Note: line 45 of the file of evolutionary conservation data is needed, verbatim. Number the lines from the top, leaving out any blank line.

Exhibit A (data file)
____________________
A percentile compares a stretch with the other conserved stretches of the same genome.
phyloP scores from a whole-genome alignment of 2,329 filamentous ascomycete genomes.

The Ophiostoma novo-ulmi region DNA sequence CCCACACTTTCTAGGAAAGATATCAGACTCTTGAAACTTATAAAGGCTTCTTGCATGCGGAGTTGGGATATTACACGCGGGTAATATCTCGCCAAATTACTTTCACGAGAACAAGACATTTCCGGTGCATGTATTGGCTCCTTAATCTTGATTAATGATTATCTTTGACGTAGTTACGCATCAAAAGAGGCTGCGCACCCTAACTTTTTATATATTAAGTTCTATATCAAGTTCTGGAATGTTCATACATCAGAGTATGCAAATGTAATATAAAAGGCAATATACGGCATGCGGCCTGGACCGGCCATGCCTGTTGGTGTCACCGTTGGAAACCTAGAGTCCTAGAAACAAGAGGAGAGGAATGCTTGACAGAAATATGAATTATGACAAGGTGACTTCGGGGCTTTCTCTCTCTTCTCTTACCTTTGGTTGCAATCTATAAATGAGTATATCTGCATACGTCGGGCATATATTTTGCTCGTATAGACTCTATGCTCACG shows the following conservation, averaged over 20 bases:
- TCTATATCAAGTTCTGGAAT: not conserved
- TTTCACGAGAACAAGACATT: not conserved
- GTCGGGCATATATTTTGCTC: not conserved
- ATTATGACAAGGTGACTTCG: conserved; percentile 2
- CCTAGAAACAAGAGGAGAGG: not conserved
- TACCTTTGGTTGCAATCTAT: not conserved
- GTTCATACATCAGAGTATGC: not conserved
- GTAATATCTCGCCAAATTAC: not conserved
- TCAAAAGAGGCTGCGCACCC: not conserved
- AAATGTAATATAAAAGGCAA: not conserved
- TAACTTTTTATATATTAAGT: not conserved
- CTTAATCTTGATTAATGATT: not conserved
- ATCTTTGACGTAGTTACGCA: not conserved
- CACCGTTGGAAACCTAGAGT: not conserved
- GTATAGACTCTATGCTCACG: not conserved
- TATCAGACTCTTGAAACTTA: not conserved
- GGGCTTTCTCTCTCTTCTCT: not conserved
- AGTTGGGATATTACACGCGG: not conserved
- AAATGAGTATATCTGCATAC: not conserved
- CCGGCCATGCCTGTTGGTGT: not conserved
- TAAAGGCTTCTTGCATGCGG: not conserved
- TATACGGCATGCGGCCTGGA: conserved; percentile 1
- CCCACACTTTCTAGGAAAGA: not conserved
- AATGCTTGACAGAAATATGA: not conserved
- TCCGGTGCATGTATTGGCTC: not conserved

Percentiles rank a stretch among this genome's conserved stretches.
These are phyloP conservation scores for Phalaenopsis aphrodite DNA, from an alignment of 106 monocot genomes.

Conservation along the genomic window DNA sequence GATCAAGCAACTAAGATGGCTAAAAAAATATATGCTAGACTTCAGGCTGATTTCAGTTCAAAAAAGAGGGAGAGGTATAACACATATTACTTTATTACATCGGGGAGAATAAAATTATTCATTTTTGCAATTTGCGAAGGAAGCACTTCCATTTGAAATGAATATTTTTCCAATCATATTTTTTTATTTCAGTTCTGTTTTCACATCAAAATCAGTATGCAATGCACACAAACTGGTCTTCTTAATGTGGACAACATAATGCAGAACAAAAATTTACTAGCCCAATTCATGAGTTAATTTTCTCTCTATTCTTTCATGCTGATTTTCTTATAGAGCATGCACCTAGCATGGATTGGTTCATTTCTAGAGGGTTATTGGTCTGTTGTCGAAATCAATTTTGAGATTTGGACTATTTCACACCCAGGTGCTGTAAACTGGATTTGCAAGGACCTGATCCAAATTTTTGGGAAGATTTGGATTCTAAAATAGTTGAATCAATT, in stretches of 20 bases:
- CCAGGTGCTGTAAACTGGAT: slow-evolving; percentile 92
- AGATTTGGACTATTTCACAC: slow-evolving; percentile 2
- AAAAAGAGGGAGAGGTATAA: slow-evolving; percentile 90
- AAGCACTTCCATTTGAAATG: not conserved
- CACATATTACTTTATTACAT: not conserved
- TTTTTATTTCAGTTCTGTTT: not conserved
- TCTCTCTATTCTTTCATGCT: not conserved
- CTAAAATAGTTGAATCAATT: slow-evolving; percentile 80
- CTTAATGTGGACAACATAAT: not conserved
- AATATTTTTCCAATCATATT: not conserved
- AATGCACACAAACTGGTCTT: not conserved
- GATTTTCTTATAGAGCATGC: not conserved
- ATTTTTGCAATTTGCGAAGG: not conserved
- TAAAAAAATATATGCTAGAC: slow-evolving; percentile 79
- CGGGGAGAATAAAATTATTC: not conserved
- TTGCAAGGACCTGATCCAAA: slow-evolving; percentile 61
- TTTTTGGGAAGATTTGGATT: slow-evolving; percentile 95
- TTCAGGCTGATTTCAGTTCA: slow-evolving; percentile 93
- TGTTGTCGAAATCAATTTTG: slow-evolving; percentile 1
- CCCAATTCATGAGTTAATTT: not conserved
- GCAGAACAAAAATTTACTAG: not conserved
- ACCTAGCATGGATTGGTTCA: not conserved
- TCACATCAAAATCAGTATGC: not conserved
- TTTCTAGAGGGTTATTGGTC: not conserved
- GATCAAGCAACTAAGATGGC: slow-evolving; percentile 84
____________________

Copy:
- TAAAAAAATATATGCTAGAC: slow-evolving; percentile 79